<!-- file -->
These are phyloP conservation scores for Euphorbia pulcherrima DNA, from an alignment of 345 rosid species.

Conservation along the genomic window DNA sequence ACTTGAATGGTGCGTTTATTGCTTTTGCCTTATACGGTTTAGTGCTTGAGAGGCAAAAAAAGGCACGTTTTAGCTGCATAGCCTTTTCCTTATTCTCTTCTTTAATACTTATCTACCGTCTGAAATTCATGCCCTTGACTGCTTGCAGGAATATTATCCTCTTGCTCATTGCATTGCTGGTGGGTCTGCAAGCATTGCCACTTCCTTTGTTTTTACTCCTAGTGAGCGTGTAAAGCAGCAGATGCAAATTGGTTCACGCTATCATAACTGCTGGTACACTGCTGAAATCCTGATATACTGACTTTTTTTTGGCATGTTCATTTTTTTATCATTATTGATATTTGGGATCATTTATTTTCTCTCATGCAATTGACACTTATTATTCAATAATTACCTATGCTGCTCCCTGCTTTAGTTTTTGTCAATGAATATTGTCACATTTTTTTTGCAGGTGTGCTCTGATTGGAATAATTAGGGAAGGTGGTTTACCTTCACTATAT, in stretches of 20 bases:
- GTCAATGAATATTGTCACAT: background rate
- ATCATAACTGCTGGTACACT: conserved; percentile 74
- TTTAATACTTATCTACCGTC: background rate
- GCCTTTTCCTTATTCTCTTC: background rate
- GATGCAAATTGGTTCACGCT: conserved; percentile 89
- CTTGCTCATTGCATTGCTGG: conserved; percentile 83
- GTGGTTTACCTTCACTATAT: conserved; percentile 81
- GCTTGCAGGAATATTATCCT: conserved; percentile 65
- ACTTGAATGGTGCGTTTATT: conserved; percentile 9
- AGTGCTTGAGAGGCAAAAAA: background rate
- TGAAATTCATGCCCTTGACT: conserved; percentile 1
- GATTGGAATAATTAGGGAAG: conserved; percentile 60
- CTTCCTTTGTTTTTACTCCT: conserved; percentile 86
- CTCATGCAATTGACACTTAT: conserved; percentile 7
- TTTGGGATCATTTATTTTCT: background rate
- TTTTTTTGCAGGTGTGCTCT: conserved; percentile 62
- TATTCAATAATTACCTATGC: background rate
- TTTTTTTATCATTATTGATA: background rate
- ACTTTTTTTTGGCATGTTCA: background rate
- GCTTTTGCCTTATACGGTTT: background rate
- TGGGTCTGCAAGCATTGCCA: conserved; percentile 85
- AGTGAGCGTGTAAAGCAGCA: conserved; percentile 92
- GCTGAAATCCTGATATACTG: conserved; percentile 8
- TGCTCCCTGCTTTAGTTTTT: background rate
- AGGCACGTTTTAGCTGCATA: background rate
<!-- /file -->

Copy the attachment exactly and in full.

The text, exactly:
These are phyloP conservation scores for Euphorbia pulcherrima DNA, from an alignment of 345 rosid species.

Conservation along the genomic window DNA sequence ACTTGAATGGTGCGTTTATTGCTTTTGCCTTATACGGTTTAGTGCTTGAGAGGCAAAAAAAGGCACGTTTTAGCTGCATAGCCTTTTCCTTATTCTCTTCTTTAATACTTATCTACCGTCTGAAATTCATGCCCTTGACTGCTTGCAGGAATATTATCCTCTTGCTCATTGCATTGCTGGTGGGTCTGCAAGCATTGCCACTTCCTTTGTTTTTACTCCTAGTGAGCGTGTAAAGCAGCAGATGCAAATTGGTTCACGCTATCATAACTGCTGGTACACTGCTGAAATCCTGATATACTGACTTTTTTTTGGCATGTTCATTTTTTTATCATTATTGATATTTGGGATCATTTATTTTCTCTCATGCAATTGACACTTATTATTCAATAATTACCTATGCTGCTCCCTGCTTTAGTTTTTGTCAATGAATATTGTCACATTTTTTTTGCAGGTGTGCTCTGATTGGAATAATTAGGGAAGGTGGTTTACCTTCACTATAT, in stretches of 20 bases:
- GTCAATGAATATTGTCACAT: background rate
- ATCATAACTGCTGGTACACT: conserved; percentile 74
- TTTAATACTTATCTACCGTC: background rate
- GCCTTTTCCTTATTCTCTTC: background rate
- GATGCAAATTGGTTCACGCT: conserved; percentile 89
- CTTGCTCATTGCATTGCTGG: conserved; percentile 83
- GTGGTTTACCTTCACTATAT: conserved; percentile 81
- GCTTGCAGGAATATTATCCT: conserved; percentile 65
- ACTTGAATGGTGCGTTTATT: conserved; percentile 9
- AGTGCTTGAGAGGCAAAAAA: background rate
- TGAAATTCATGCCCTTGACT: conserved; percentile 1
- GATTGGAATAATTAGGGAAG: conserved; percentile 60
- CTTCCTTTGTTTTTACTCCT: conserved; percentile 86
- CTCATGCAATTGACACTTAT: conserved; percentile 7
- TTTGGGATCATTTATTTTCT: background rate
- TTTTTTTGCAGGTGTGCTCT: conserved; percentile 62
- TATTCAATAATTACCTATGC: background rate
- TTTTTTTATCATTATTGATA: background rate
- ACTTTTTTTTGGCATGTTCA: background rate
- GCTTTTGCCTTATACGGTTT: background rate
- TGGGTCTGCAAGCATTGCCA: conserved; percentile 85
- AGTGAGCGTGTAAAGCAGCA: conserved; percentile 92
- GCTGAAATCCTGATATACTG: conserved; percentile 8
- TGCTCCCTGCTTTAGTTTTT: background rate
- AGGCACGTTTTAGCTGCATA: background rate